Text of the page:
Ross, but how many apps are deployed cross-platform? How many people deploy un*x solutions built on Java that work with more than one JVM?
As long as there's more than one JVM out there, there will be differences between the JVM's. That means that writing solutions for more than one JVM increases the cost of writing software.
Back when I used to use Java (I did so for 6 years) Sun had a compatability kit (called JCK I think) which your VM had to pass to be certified as a valid implementation. I don't know if this is still used but I don't recall different VMs being a problem -
there were few enough back then though.
The reality is that no matter how carefully the language is specified, there will be differences in each independant implementation. The same thing holds true for virtual machines. This basic fact is why the cost savings that were the main benefit of Java
(remember "Write Once, Run Everywhere"?) haven't materialized. The reality was "Write Once, TEST Everywhere"). Since test is a huge part of the cost of developing software...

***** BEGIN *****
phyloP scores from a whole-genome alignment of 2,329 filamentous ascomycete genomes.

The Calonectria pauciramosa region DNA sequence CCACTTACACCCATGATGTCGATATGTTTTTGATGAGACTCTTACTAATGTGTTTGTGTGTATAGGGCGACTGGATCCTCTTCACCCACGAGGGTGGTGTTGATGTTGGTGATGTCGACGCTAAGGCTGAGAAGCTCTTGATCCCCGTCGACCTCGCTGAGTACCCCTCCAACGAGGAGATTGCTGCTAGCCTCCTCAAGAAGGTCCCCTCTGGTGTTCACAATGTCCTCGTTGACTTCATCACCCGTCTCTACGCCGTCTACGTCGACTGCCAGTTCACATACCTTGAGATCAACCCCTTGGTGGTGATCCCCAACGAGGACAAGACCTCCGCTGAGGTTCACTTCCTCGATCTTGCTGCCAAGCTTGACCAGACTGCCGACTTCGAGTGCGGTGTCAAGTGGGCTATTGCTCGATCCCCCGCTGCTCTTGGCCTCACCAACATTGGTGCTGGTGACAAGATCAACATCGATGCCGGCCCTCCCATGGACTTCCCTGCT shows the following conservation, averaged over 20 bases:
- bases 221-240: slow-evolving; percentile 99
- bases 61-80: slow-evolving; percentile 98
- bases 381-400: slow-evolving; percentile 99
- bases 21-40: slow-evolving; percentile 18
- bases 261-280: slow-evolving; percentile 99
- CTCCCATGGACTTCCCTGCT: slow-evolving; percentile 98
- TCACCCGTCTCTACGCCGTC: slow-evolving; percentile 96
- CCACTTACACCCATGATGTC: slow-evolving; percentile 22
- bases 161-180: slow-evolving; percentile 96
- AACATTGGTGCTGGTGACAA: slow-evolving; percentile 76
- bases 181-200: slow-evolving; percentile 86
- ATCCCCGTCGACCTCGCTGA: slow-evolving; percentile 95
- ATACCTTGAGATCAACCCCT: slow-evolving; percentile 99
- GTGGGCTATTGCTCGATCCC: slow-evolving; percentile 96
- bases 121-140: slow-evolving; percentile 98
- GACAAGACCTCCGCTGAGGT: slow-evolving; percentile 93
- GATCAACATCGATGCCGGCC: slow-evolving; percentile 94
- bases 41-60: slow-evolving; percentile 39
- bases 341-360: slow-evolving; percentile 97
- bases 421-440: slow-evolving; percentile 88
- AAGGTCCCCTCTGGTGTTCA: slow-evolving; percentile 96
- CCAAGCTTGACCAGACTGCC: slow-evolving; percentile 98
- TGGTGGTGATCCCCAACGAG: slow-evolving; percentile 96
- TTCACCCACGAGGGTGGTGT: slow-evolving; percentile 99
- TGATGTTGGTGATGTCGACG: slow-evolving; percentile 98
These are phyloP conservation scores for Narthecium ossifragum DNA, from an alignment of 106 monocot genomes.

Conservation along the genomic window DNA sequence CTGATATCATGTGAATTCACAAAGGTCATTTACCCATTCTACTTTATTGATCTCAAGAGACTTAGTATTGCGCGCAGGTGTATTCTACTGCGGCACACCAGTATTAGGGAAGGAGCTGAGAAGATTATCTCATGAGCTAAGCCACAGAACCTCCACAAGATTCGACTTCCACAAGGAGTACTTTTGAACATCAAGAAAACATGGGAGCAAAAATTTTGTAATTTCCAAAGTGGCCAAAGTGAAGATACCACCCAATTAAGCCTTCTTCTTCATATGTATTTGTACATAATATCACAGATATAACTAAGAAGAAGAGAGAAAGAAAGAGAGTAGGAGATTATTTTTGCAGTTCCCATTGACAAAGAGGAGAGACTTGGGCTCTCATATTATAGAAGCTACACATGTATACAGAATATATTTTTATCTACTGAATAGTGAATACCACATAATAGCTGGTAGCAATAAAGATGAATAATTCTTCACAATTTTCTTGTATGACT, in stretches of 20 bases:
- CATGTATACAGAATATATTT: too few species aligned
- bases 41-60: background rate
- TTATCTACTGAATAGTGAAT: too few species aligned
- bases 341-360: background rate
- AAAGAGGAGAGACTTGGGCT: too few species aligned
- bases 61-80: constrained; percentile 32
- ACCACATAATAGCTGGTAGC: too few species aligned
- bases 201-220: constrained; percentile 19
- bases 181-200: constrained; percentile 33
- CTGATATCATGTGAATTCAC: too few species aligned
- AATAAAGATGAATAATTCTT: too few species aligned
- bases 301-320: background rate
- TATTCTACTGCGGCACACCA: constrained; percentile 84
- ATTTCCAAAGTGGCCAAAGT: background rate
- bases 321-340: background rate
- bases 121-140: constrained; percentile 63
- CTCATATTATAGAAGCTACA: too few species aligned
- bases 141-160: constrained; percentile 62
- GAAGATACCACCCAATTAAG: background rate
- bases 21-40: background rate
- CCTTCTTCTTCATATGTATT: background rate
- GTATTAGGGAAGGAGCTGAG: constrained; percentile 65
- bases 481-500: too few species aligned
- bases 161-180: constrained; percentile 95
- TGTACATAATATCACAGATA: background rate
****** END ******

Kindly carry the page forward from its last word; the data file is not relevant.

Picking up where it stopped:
Agreed, but writing portable apps in C requires testing as well - but with Java at least you are reaping benefit from the GC and standard libs. And I know you're not suggesting that I can write an app on W2K and deploy it on every version of windows (without
This (IMHO) is the primary reason Java has never succeeded on the desktop, and why it IS succeeding on the server. On the desktop, you need to deal with multiple JVMs, one for each client OS. On the server, you typically only have one server OS, so you
only have to concentrate on a single JVM.
Personally I put the desktop failures down to inconsistent UIs with the target platform, poor startup performance, poor memory usage models.
In fact when I switched to C# (for a desktop app), my first thoughts weren't 'wow this is a much better implementation of a VM than X,Y or Z' - it was - 'Chris, Chris come check out the startup speed on this baby", I had got so used to Java being slow that
I had all but given up on 'managed' languages - if I wanted super-duper performance I fired up gcc/cl. If I had to do that project again, I'd be using Win32 though (I am a sucker for punishment).
If we remove portability from the argument (which I know is cheating a little - I'll concede the point as I don't want to defend Java), and assume that Java 5 (which I haven't looked at) has solved a lot of these problems - why would I use C# rather than Java
if I only wanted to ship a Windows app?